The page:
Annual contribution amounts can be set for each participant as a percentage of pay, a flat dollar amount, or a combination of the two for each employee (note, these are referred to as pay credits). Also, participants do not need to have equal pay credits.
    • What will each employee’s account balance grow by each year?
      Cash balance participant accounts grow by employer contributions (pay credits) and an interest crediting rate (ICR), which is essentially the rate of return for each participant’s account. For example, many cash balance plan documents include 5% as the ICR.
  • Once these decisions are made, a plan document will be created to govern the plan going forward, and an investment account will be opened in the name of the plan’s trust.
  • Each year, the employer will provide the TPA with annual census data to determine required contributions, conduct nondiscrimination testing, and ensure all government reporting forms are processed correctly. During this process, the employer will make its annual contribution into the plan’s trust.
    • Additionally, a high-quality TPA will remain in close contact with the business owner to amend and update the plan as the company’s demographics and income change.

How Much Can You Contribute in a Cash Balance Plan?

  • One of the main reasons that businesses adopt cash balance plans is that contribution limits are significantly higher than other types of qualified plans
  • Cash balance plans are structured to target an allowable maximum income at retirement, which is defined as the actuarial equivalent of a lifetime income of  265,000 at age 62 or a lump sum balance of $3.4 million
  • Cash Balance contributions are determined annually with the goal of achieving the maximum lump sum balance at retirement. Thus, contribution amounts change each year based on items such as a participants age, income, years to retirement, and investment performance of plan assets, among other variables
  • Older individuals are allowed higher contributions because there is less time to accumulate the maximum lump sum balance prior to retirement. As a result, older business owners with high taxable incomes are oftentimes the best candidates for a combination 401(k) & cash balance plan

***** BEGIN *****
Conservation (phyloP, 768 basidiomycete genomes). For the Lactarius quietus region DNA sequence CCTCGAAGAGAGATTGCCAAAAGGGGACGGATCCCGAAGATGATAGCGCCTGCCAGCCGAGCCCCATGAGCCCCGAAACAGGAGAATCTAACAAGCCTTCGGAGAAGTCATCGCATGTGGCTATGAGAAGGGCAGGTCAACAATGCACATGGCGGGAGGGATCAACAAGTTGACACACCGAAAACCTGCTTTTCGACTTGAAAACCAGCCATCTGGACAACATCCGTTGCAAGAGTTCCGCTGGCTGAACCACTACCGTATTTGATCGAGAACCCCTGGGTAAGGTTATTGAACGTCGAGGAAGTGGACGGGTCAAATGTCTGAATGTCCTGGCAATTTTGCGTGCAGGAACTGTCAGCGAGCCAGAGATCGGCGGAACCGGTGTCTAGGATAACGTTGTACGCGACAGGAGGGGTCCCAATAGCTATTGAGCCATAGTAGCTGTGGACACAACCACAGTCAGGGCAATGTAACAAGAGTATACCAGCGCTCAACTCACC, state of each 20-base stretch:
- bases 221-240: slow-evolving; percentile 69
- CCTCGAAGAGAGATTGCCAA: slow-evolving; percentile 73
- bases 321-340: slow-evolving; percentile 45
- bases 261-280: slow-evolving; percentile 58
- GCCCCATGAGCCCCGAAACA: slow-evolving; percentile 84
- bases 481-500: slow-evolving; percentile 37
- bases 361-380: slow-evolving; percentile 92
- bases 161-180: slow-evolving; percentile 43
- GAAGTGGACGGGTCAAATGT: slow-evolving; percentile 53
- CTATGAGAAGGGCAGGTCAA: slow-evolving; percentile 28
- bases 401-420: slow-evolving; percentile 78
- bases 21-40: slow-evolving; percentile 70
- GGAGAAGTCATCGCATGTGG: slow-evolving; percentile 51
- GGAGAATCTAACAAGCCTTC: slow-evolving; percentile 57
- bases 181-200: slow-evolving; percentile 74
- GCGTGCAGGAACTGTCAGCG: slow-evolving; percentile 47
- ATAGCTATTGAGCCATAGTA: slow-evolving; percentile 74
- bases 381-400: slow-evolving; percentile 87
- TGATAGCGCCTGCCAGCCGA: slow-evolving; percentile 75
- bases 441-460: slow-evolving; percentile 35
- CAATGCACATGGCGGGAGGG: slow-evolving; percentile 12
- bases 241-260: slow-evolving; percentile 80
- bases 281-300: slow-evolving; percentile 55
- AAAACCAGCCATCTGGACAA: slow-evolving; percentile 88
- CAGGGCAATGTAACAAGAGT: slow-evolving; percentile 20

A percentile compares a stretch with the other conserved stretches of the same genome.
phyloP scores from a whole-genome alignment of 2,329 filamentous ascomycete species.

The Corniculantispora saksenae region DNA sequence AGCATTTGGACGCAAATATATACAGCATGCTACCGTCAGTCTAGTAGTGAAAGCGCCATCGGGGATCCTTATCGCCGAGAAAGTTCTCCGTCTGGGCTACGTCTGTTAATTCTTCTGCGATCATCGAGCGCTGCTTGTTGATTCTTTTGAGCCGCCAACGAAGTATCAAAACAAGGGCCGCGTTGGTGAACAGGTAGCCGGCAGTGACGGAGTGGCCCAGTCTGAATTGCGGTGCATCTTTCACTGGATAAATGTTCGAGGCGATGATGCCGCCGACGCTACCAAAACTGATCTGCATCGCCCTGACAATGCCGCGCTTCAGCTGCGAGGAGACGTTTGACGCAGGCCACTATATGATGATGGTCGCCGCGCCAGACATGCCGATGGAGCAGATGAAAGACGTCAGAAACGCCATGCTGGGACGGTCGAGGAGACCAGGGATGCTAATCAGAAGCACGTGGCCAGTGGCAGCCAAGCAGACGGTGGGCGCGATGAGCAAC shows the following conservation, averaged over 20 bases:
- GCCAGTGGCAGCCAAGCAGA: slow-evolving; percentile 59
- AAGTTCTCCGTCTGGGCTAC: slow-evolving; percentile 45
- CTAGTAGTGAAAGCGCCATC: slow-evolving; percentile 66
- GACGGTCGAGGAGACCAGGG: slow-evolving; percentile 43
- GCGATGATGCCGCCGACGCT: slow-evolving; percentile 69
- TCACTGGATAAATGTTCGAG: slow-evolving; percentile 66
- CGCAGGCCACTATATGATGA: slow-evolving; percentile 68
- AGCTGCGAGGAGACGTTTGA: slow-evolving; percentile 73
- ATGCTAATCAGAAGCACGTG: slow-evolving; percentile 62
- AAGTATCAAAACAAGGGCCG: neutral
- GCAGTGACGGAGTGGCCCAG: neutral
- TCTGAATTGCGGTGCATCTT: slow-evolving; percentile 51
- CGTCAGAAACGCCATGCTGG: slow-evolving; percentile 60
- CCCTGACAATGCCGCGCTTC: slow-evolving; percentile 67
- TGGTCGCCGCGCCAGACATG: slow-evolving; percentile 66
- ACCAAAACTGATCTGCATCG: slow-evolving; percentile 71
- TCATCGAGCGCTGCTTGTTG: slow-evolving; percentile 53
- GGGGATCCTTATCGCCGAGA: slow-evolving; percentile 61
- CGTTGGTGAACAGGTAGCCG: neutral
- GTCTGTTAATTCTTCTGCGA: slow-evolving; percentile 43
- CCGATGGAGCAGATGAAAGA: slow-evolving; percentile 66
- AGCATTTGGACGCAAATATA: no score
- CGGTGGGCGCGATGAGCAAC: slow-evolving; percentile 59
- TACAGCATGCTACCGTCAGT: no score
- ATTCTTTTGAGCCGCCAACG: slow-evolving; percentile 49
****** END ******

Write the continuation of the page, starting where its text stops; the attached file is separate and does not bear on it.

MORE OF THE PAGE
401(k) with Profit Sharing(1)
Cash Balance
Total Contributions
Tax Savings(2)
66-70 $76,500 $376,000 $452,500 $203,600
60-65 $76,500 $336,000 $412,500 $185,600
55-59 $76,500 $274,000 $350,500 $157,700
50-54 $76,500 $214,000 $290,500 $130,700
45-49 $69,000 $167,000 $236,000 $106,200
40-44 $69,000 $130,000 $199,000 $89,500
35-39 $69,000 $101,000 $170,000 $76,500
30-34 $69,000 $79,000 $148,000 $66,600

(1) Assumes 401(k) deferrals of $23,000, $7,500 catch-up contributions, and $46,000 in Profit Sharing;
(2) Assuming 45% tax rate for federal and state taxes; Taxes are deferred Maximum 401(k) with Profit Sharing amounts may be reduced if compensation is lower than the IRS maximum  compensation limit of $345,000 and other deduction limits may apply. Maximum Cash Balance amounts assume a three-year average compensation of at least $275,000 and prior service.  Lower three-year average compensation or service history may reduce amounts shown.

Key Advantages of Cash Balance Plans

  1. Reduce tax liabilities throughout the plan’s existence
    • Funds contributed to a cash balance plan are tax-deductible for the year of contribution, and the earnings grow tax-deferred until the funds are withdrawn by the participant. The compounding effect is enormous and can have a dramatic impact on savings accumulation.
    • Increasing tax rates are a virtual certainty given persistent federal government deficits and an aging population. It has never been more important to find valuable pre-tax savings vehicles, especially for business owners in their highest income earning years.
  2. Significantly accelerate a business owners’ retirement funds
    • Cash balance plans allow for three to four times the annual contribution limits of other qualified plans. This is especially important for business owners who have only recently begun to generate significant income and do not have multiple decades until they retire.
    • Deferral limits for 401(k) plans are so low that they’re of limited value to high income earners.
  3. Diversify personal net worth
    • For most business owners, most of their personal net worth is tied up in their business. Many believe that re-investing all income back into the business is the most prudent path. However, they also run the risk of tying up all their assets in their company.